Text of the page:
The Standing Orders contain no provision dealing with contempt and, therefore, resort has to be had to the practices of the House of Commons and insights that can be gained from May's. May's defines contempt as "actions which ... obstruct or impede (the House) in the performance of its functions or are offences against its authority or dignity such as disobedience to its legitimate commands or libels upon itself, its members or its officers." Nothing that Senator Malahoo Forte has done or failed to do falls within those parameters.
What is contempt?
In the distant past, the House of Commons applied the definition of contempt very broadly, to include, for example, "reflections on the House by means of words spoken or written reflecting on the character of proceedings of the House" and "reflections on the character or impartiality of the speaker or deputy speaker". The Commons was also very aggressive in prosecuting acts of contempt and, indeed, there is a room in the lower third of the Clock Tower in London in which unruly members were confined when committed to the custody of the sergeant-at-arms. It was last so used in 1880.
The Commons has moved light years away from that approach to the management of parliamentary proceedings. The report of the Joint Committee on Parliamentary Privilege (2013) at paragraphs 268-270 defines "abusive contempt" as "words or actions by any person which either House considers disrespectful, insulting or defamatory", but it goes on to say:
"Times have changed. The Commons is now less sensitive. In practice, the lords have long ceased to take any notice of an abusive contempt and the Commons decision in 1978 to require evidence of substantial interference before treating a matter as contempt has considerably reduced its scope".
The Australian Parliament went even further by inserting in the Parliamentary Privileges Act of 1987 the following:
"Section 4: Conduct (including the use of words) does not constitute an offence against the House unless it amounts or is intended or likely to amount to an improper interference with the exercise by a House or committee of its authority or functions or with the free performance by a member of the member's duties as a member.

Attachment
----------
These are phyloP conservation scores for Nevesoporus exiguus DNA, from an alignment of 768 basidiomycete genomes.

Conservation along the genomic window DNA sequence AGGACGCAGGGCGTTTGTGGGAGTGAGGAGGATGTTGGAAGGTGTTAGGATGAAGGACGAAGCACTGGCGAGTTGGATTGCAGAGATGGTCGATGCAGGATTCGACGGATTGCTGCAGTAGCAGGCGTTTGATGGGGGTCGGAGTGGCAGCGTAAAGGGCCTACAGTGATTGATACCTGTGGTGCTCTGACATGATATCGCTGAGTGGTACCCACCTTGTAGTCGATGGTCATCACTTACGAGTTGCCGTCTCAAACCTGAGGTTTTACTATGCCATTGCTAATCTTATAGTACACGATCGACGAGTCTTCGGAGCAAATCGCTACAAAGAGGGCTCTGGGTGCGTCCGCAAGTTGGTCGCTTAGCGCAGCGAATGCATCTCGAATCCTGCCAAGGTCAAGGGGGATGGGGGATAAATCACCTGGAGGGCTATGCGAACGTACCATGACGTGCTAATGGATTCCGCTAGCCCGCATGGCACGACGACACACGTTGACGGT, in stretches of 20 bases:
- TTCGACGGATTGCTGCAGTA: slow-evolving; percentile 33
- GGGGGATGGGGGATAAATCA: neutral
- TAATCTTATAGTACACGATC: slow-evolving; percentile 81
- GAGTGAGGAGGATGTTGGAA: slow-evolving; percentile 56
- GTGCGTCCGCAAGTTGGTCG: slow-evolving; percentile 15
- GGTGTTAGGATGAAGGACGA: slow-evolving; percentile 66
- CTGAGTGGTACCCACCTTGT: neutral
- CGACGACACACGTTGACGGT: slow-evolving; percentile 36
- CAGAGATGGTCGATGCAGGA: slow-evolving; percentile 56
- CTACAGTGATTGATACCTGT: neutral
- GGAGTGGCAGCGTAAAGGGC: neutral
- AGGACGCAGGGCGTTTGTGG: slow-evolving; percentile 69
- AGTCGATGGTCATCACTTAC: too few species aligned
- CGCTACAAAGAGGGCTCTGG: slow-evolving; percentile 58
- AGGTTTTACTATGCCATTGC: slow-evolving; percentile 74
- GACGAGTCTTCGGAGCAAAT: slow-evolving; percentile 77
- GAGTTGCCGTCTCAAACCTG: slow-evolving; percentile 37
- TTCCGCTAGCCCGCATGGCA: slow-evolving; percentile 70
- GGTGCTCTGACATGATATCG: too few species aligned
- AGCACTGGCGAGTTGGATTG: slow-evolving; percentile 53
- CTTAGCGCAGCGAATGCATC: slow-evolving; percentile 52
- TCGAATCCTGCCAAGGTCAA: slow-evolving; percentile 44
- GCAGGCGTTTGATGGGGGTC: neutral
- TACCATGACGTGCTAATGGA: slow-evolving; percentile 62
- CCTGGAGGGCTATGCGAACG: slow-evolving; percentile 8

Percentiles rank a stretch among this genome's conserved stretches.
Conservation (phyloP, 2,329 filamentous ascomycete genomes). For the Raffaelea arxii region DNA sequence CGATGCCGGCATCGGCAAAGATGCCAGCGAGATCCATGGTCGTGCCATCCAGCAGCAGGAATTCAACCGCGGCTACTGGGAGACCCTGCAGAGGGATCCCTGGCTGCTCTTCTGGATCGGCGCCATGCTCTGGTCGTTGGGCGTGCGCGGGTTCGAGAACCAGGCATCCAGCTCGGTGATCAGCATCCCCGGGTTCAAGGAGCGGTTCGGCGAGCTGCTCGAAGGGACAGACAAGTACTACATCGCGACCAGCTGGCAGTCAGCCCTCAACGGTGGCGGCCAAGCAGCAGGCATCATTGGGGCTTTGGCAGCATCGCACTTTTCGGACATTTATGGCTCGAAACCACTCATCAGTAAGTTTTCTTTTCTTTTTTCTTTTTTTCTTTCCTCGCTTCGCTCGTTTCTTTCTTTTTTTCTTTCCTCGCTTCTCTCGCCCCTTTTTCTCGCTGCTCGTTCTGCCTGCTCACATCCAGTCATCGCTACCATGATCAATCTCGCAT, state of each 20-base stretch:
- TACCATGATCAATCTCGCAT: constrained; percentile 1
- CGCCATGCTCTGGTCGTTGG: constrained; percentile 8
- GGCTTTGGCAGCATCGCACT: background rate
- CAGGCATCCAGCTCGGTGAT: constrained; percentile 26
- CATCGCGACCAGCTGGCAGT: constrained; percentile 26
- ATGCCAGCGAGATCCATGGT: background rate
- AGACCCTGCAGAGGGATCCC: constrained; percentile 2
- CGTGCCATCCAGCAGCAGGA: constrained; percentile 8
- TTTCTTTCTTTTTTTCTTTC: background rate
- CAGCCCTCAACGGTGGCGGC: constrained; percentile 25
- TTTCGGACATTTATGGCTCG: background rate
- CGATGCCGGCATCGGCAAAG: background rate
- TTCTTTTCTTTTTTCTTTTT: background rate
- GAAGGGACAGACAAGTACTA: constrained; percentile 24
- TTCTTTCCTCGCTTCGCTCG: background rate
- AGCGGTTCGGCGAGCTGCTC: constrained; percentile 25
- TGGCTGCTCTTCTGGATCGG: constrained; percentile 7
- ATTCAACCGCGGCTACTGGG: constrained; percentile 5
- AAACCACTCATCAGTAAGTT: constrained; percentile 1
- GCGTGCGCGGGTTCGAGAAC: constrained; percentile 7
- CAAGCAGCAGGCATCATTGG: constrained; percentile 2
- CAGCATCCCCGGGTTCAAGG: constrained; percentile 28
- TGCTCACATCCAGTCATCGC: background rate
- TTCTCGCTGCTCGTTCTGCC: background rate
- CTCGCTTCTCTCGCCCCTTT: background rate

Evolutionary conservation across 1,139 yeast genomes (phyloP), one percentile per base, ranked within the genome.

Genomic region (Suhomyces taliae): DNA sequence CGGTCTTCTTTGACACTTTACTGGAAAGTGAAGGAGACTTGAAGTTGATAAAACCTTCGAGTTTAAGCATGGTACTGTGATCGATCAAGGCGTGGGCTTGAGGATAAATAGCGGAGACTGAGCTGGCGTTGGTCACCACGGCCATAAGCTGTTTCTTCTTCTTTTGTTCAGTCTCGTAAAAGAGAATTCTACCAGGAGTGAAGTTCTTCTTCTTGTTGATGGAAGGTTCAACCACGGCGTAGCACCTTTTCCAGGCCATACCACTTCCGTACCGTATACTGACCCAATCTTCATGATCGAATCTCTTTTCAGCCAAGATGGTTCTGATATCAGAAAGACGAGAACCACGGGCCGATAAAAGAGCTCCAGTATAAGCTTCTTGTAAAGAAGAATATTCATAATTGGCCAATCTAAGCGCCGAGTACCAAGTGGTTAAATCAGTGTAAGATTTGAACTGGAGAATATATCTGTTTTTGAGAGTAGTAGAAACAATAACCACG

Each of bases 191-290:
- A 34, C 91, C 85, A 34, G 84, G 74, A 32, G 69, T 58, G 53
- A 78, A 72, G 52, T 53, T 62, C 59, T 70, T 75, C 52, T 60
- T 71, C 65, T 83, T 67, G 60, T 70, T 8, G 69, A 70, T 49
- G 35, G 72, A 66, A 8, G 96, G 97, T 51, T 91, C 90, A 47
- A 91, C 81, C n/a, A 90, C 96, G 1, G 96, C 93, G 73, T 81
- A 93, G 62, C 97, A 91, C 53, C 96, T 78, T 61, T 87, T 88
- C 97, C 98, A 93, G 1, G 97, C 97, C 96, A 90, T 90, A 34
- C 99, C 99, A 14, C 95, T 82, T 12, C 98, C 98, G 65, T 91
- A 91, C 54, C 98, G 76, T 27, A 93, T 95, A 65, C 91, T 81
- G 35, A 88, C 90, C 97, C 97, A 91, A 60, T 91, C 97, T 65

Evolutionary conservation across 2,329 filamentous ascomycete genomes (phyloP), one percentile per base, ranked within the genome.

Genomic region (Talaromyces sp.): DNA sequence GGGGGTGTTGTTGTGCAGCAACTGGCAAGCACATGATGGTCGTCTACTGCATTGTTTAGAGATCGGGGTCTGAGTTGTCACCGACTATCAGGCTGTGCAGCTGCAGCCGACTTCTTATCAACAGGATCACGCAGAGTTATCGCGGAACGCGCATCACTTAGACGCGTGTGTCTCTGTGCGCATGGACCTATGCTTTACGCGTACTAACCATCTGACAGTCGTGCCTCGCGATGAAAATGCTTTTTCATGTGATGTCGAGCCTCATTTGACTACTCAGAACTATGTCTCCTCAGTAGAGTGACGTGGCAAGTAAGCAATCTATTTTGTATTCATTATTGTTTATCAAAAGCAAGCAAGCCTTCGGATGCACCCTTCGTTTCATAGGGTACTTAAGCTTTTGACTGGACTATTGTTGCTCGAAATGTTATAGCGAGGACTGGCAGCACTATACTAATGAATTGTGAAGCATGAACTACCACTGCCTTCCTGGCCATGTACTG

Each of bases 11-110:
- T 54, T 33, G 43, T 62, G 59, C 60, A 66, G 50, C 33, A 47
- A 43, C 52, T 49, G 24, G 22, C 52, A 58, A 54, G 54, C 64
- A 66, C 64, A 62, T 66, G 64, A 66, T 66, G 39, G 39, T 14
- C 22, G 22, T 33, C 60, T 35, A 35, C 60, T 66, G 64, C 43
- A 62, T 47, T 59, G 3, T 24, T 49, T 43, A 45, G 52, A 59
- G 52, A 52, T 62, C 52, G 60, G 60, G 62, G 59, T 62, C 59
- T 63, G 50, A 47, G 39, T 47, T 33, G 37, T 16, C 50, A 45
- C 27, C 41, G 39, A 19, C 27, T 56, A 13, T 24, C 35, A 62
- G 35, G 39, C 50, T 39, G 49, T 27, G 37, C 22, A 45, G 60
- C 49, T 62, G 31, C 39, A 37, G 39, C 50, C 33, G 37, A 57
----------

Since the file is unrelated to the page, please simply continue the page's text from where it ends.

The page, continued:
Section 6(1) Words or acts shall not be taken to be an offence against the House by reason only that those words or acts are defamatory or critical of the Parliament, the House, a committee or a member."
The Joint Committee Report quotes succinctly from the submission made by the clerks of both the Commons and the Lords:
"In the past, Parliament interpreted the obstructive element in contempt fairly liberally and proceeded sternly against abusive comment and behaviour calculated to subject them to public ridicule and thereby, as they saw it, to obstruct them. More recently, however, both Houses have passed over in silence much that would have attracted an energetic response in previous years. The dignity which contempt offends against was tacitly seen as better preserved by ignoring abuse than by punishing it."
We note that you have signified your ultimate reliance on Standing Order 43(13) which states that "Nothing in this Order shall be taken to prevent the Senate from proceeding against any member for any breach of order not specified herein or from proceeding in any other way that it thinks fit in dealing with the breaches of order herein mentioned". In the instant case, there is no Order that Senator Malahoo Forte can justifiably be claimed to have breached. We submit, further, that this provision cannot be taken as a licence to be arbitrary or to disregard the provisions of the Standing Orders and the vast corpus of Commonwealth parliamentary practices that have evolved over centuries.